Workers Are No Longer Heroes, Kroger Concludes

Photo: Dan Sewell/AP/Shutterstock

What Kroger giveth, Kroger taketh away. The national grocery-store chain will end a $2 per hour “hero pay” bonus for workers on May 17, the United Food and Commercial Workers union announced on Thursday. Kroger only implemented the raise last month; the pandemic, meanwhile, shows no sign of ending, and the risks for essential workers remain very real. In late April, UFCW announced that at least 30 of the grocery-store workers it represents have died of COVID-19. Four Kroger employees died from the virus in Michigan alone.

“Kroger is the biggest retail grocer in the US, possibly the world, and during this pandemic it has experienced record profits because families and communities rely on grocery workers to feed themselves and their families. Taking away this hero pay from these essential workers disregards their continued heroism as they serve their communities in crisis,” Kim Cordova, the president of UFCW Local 7, said in a press release. A spokesperson for the union confirmed to Intelligencer that Kroger’s policy change will take effect nationwide.

In a statement to Intelligencer, Kroger confirmed that the ‘hero bonus’ will end this month. “In the coming months, we know that our associates’ needs will continue to evolve and change as our country recovers,” said Kristal Howard, a Kroger spokesperson. “Our commitment is that we will continue to listen and be responsive, empowering us to make decisions that advance the needs of our associates, customers, communities and business. We continuously evaluate employee compensation and benefits packages. Our average hourly wage is $15 and with benefits factored in, like health care, the hourly wage is over $20.”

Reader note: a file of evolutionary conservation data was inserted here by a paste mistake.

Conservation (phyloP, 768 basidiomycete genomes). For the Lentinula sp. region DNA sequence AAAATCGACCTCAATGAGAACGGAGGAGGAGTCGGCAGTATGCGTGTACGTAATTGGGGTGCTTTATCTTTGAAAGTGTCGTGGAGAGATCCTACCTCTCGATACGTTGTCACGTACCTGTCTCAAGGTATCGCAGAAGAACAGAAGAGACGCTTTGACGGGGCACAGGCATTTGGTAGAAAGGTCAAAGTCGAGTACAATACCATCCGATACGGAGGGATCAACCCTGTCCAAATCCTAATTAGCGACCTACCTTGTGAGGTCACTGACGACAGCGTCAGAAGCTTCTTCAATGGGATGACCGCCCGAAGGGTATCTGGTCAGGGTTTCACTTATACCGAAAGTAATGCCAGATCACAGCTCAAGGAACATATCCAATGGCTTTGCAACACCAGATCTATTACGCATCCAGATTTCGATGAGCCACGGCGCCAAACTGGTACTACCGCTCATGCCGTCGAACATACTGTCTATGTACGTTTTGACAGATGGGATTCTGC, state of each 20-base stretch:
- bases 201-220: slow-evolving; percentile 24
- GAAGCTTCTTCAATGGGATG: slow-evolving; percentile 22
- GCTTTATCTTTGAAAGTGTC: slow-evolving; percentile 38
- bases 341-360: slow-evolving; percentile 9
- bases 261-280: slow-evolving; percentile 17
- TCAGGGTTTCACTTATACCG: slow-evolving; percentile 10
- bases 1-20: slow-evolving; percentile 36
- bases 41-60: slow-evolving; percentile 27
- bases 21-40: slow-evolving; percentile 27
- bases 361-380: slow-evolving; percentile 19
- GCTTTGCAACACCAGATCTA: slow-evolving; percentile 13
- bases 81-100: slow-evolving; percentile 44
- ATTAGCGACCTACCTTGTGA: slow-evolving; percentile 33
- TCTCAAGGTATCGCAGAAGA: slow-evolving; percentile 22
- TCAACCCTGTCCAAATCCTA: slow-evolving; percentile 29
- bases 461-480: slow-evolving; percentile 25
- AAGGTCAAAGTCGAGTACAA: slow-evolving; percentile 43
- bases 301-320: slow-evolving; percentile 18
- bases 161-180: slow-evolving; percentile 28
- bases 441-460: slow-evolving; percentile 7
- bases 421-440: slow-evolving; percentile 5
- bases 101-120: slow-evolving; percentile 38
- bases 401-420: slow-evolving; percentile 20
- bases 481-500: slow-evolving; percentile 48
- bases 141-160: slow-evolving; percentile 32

Kroger, which also owns Harris Teeter, Ralph’s, and Food 4 Less, employs around 460,000 workers, and it isn’t the only employer poised to wind down temporary hazard bonuses for workers. Amazon already ended its unlimited unpaid-time-off policy on May 1 over the protests of workers; other pandemic benefits, including double overtime pay and a $2 per hour raise, are scheduled to expire on May 16. The embattled company hasn’t announced whether it will renew those bonuses for another month.

And so the pandemic reinforces another old lesson: Corporate gratitude has its limits. Hero pay was a helpful marketing stunt for Kroger, at least for a while: The company could appear altruistic, and the bonus may have helped it retain workers in the earlier weeks of the pandemic, when stores were desperate to keep up with a sudden surge in demand. But circumstances have changed. Kroger likely knows that given high rates of unemployment, it can replace workers if they get sick, or die, or quit because they’re too afraid to go to work. Hero pay didn’t outlast the virus; it just outlived its usefulness to Kroger.

Kroger waited until April to limit the number of customers allowed in stores at a time, and workers in regional chains that Kroger owns have complained that the company was slow to offer adequate COVID-19 testing and protective gear. Essential workers have said for months that they don’t think of themselves as heroes, and aren’t asking to be treated as such; they want living wages, protective gear, and safe workplaces. They want fair compensation for their labor, and that’s further than Kroger is willing to go.

This post has been updated to include comment from Kroger.

Say Good-bye to ‘Hero Pay,’ Kroger Tells Workers